Kip head image

Kip Lohner, Shuffleboard Savant

Between playing shuffleboard and running a carpentry business, Mr. Lohner shares his experience on shuffleboard strategies and game table maintenance

Shuffleboard Strategies to Win Every Time

As with any game that’s easy to learn, strategy plays a large part in shuffleboard games. After all, everyone has the same set of fairly limited actions they can take, so it’s going to come down to the bigger picture, and the little things you can do to get better at the game and take home a win  more often.

Here are some techniques you can use to evolve your shuffleboard strategy and give you an edge over your opponents.

Board Control

top-view-of-a-shuffleboard1One of the biggest things you can do to get better at the game is to evolve your understanding of the board.

This involves not only knowing the basic layout of the board, the scoring zones, and so on (which is a given), but keeping a close eye on the current layout of the board; the location of each puck (yours and your opponent’s) and how best to make use of them.

Despite what you may believe, your opponent’s pucks are something you can make use of as well. While they can certainly be a hindrance to you when blocking your own shots, you can often kill two birds with one puck, as it were, by using your opponent’s own puck to block their next shot and protect your own pucks from being knocked out of the play area.

Likewise, you need to always remain cognizant of where your own pucks are going to land, to be sure that your opponent can’t do the same to you.

This means you need to always think ahead when making your move. You not only need to angle to get the most points with a shot, but to make sure you can actually KEEP those points after your opponent goes.

You can only really get “greedy” with a shot when you have the hammer; otherwise you may as well write off any unprotected pucks you leave on a shot, as they’re almost certain to be moved out of the way.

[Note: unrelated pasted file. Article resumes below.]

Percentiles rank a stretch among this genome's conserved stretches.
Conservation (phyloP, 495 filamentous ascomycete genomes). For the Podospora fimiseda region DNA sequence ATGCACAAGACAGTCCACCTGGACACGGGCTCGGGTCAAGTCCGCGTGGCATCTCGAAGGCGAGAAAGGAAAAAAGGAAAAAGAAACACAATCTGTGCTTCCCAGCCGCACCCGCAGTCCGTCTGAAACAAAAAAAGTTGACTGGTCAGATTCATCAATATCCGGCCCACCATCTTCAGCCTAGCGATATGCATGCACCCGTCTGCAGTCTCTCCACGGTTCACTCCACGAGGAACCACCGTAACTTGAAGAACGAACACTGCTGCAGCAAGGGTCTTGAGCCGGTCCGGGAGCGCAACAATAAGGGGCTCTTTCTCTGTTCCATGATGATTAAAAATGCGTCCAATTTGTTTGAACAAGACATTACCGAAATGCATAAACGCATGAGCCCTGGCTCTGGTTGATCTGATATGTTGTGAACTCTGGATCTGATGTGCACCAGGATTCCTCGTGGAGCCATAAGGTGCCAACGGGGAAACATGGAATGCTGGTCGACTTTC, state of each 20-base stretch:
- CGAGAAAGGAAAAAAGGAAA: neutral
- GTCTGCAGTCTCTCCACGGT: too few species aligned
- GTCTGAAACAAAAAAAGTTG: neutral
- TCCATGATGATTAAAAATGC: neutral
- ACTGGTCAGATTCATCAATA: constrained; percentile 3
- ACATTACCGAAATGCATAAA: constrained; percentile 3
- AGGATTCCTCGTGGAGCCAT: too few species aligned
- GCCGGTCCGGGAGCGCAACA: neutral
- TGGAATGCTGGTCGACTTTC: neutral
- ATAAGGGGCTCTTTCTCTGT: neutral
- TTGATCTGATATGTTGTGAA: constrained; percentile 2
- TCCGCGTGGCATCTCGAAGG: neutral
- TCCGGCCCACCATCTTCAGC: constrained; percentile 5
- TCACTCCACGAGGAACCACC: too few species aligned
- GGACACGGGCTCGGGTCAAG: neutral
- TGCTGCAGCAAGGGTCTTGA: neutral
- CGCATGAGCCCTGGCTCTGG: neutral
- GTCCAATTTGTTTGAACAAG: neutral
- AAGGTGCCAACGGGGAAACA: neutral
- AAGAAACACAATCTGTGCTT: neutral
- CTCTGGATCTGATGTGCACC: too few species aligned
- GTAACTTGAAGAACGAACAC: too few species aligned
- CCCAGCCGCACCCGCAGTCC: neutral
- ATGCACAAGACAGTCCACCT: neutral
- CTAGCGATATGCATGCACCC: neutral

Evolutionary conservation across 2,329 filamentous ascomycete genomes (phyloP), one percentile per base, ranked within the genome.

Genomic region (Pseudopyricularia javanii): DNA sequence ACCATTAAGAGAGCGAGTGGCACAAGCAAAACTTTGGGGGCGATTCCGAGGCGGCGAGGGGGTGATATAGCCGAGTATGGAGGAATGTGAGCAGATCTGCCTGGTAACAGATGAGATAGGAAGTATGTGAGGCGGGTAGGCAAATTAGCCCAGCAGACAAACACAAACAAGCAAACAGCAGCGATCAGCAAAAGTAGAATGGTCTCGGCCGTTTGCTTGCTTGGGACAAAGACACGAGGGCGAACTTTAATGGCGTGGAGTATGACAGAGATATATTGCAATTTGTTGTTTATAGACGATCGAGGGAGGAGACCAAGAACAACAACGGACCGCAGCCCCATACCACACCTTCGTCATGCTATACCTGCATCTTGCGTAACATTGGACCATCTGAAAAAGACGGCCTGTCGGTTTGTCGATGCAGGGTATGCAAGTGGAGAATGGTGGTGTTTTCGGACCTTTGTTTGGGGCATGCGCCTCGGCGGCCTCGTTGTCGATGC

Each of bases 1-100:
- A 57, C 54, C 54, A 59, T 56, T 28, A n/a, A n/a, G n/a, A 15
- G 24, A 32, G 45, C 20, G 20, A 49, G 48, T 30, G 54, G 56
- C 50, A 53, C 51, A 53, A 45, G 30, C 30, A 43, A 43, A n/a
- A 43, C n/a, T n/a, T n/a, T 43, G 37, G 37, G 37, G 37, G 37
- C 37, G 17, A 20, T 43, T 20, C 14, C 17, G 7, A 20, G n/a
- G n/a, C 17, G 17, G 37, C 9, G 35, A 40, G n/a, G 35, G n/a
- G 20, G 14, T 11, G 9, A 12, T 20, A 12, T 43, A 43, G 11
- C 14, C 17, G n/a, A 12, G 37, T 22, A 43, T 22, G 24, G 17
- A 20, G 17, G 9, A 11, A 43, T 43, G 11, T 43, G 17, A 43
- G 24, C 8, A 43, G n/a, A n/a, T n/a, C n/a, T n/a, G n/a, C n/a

This forward thinking is the biggest skill you need to learn to play shuffleboard at a high level, and it’s by far the hardest.

One other thing you need to consider about board control is if there are issues with the shuffleboard table. Playing on a warped table isn’t fun, but it can be mitigated by following the guide to maintaining shuffleboard table. We have experience on what makes a great shuffle board table. In fact, we’ve made an excellent shuffleboard table review that you can read.

Throw Accuracy

Practice shooting your pucks as much as possible, and with both hands if you’re playing on a table. This gives you more options and ability to make plays that might otherwise be awkward (shooting a puck up the left rail is difficult with your right hand, for instance).

Being able to put your pucks wherever you want it is another highly critical basic skill to learn, and opens up a plethora of new techniques. Much like pool or air hockey, bank shots are a key feature of shuffleboard; you need to be able to get around your opponent’s pucks wherever they might be blocking you, after all.